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Shattered Trust: CCSU Student That Was Sexually Assaulted By Professor That Resigned And Later Taught At A Women’s College


by Analisa Novak

Although room 212 of Willard Hall is no longer in use, the traumatic memory of what occurred there still exists for former Central Connecticut State University student, Shannon Cunningham. This is where she was sexually assaulted by then Adjunct Professor Daniel Gula, according to multiple court documents.

Cunningham said that her attack happened when her guard was down the most and in broad daylight.

“The location was without a doubt safe. It wasn’t in a dark ally, in a dark parking lot or parking garage. It was on a state university campus, around 5 p.m. The sun still out and shinning bright when I walked in. Classes in session all around , students and faculty walking around outside. I can see the students and professors teaching in the rooms; doors are open,” Cunningham said in a victim statement to the court.

Before the assault, Cunningham said she respected Gula after she met him through a chance encounter. They spoke about Italian culture and museums, and had previously met in his office before where they shook hands as she left.

She never expected that weeks after meeting him he would trap her in a room, grab her breast, grind on her buttocks and expose himself to her.

According to the arrest warrant, Cunningham met with Gula on Sept. 15, 2014 to discuss an event she had attended. They conversed in his office and Gula shut the door due to noise.

Once the door was shut, the conversation then shifted with Gula playing with his wedding ring and saying “shinny shinny, pretty pretty.” Cunningham thought this was odd and got ready to leave for class. It was then that Gula asked her for a high-five, instead of the normal handshake they would do.

Shortly after, he asked Cunningham to hug him. As they hugged, it was then that he squeezed her, so tightly that Cunningham heard the professor’s shoulder pop.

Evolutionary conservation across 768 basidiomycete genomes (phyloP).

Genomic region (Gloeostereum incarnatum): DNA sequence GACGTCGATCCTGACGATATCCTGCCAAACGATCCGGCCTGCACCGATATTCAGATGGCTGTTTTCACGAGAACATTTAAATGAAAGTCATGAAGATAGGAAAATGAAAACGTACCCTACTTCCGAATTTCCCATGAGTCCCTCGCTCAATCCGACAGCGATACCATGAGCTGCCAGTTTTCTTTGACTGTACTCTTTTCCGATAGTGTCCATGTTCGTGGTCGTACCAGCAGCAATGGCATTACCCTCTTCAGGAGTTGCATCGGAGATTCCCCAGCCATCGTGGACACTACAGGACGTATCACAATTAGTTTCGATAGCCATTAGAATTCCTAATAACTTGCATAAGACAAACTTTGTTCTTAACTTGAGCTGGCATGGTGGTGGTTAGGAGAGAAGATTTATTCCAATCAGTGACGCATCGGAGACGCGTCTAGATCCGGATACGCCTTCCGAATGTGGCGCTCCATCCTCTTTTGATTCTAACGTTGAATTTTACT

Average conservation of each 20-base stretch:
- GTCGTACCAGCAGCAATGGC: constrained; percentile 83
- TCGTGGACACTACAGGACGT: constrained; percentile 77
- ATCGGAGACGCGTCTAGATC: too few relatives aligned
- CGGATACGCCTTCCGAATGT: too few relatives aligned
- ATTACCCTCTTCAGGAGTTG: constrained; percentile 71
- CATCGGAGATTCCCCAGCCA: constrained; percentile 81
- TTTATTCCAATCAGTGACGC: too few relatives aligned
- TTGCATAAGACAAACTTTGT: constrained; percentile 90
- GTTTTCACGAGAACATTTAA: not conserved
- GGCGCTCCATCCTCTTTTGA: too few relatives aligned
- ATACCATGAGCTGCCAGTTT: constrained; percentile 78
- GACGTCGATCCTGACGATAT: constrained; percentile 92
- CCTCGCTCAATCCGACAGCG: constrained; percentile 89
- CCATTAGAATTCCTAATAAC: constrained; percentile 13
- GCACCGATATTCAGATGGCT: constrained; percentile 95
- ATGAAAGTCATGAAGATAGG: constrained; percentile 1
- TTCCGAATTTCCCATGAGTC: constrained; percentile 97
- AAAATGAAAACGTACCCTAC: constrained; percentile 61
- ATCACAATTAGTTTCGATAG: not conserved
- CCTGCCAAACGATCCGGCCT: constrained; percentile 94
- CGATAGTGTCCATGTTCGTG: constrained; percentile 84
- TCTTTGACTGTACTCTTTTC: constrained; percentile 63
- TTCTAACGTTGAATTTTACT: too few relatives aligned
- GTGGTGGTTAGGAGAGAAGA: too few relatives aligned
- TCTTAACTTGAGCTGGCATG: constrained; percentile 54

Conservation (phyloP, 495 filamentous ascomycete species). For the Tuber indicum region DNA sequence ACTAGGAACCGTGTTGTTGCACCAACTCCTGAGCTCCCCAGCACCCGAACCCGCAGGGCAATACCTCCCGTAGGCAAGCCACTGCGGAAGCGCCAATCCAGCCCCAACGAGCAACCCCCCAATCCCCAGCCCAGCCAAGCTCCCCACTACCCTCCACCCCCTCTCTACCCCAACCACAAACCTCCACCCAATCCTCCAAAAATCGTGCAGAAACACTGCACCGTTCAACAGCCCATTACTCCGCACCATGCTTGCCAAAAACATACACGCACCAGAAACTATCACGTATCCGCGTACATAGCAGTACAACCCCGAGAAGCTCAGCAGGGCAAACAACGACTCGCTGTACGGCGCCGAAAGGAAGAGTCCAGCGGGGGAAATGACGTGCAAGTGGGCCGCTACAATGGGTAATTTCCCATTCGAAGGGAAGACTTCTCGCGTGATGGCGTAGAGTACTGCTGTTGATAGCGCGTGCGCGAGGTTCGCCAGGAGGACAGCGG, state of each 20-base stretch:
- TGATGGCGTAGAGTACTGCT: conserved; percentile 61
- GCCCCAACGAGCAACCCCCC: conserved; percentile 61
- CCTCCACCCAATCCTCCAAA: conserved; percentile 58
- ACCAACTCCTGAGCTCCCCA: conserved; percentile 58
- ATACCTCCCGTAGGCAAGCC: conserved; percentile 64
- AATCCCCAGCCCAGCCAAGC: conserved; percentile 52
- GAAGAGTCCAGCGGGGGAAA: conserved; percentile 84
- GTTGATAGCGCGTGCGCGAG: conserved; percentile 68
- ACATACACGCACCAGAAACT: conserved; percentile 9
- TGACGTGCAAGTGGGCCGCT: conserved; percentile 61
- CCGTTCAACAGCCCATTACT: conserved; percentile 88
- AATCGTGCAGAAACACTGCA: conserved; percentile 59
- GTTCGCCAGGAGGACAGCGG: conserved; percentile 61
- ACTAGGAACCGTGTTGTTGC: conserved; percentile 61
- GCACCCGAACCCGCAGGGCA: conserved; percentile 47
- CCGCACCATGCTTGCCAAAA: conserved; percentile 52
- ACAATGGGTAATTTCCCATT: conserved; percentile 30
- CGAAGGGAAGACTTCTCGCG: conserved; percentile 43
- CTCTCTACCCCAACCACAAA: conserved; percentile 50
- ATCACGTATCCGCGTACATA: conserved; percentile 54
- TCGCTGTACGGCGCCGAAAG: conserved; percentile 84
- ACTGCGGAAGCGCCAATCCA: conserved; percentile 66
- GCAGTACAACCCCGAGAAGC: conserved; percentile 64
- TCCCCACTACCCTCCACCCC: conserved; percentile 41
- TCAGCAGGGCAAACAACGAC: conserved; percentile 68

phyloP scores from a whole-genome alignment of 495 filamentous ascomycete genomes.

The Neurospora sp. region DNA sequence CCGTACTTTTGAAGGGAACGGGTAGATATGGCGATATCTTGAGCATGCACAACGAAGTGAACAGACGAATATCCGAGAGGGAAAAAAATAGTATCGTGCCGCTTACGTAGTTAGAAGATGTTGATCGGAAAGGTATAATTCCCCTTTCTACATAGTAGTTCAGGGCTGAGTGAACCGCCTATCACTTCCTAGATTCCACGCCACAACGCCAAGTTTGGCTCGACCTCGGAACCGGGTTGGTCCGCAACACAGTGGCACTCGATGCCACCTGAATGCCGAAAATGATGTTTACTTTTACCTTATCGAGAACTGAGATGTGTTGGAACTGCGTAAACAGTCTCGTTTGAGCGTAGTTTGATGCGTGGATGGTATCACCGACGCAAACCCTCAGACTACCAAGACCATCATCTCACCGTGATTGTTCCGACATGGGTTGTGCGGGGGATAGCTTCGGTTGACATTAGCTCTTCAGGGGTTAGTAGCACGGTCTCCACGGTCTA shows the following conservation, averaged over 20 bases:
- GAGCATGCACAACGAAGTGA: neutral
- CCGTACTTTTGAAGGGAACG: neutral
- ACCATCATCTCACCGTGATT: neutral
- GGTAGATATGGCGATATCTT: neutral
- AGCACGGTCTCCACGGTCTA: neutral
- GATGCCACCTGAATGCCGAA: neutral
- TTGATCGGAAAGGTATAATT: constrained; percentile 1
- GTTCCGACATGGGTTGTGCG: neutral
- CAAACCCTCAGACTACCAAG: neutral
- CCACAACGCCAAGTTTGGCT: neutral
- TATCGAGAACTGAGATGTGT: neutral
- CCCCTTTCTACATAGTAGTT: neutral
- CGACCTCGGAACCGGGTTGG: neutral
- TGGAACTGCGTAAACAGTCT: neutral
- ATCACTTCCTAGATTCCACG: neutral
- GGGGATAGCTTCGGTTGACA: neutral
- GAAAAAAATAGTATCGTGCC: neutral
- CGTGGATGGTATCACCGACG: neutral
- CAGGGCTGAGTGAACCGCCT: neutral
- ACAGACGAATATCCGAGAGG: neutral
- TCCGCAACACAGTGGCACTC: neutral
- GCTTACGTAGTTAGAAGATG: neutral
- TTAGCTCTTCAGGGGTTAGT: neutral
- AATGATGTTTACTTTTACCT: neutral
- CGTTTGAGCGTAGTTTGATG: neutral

“The hug was only a way to restrain me,” Cunningham said in her victims statement.

Cunningham still remembers how she was backed into a small corner of the room, as Gula began to sexually assault her.

“He backed me into a wall between the first desk in the room on the left and book shelves to the right. The area felt small. I felt trapped. I remember feeling like my brain was numb and body was numb all over. I couldn’t think clear…it wasn’t registering what was happening to me….it was as if my brain was on overload and wasn’t connected,” Cunningham said in the victim statement.

Cunningham told police that the more she tried to get away, the more aggressive Gula became.

“I kept trying to pull his arms and hands off my breasts and body. He was untouched by my words to stop. He continued pulling and grabbing at my breasts,” Cunningham said in the victim statement.

Cunningham said the event lasted eight to nine minutes, but felt like it was never ending. She was fearful that if she screamed, Gula would do something else.

“My thinking wasn’t clear, but I was terrified and numb. If I screamed or made any sudden moves, I didn’t know if he would strangle me, to shut me up. His hands had been so close to my neck. I had no idea who this monster was. I had no idea what else he was capable of doing,” said Cunningham in the victims statement.

Cunningham told police that she was unable to yell but she did manage to convince Gula to stop. She then escaped the room and went to class, although she was very late.

Days later with the support of her friends, Cunningham went to the Ruth Boyea Women’s Center and reported the assault. The case was then passed on to the CCSU Office of Diversity and Equity.

According to the arrest warrant, CCSU Police then spoke to Cunningham and she told them about the assault that had occurred.

Later that day, Gula came into the CCSU Police Department to speak to the them. According to the arrest warrant, he was told that he was not under arrest and could leave at anytime.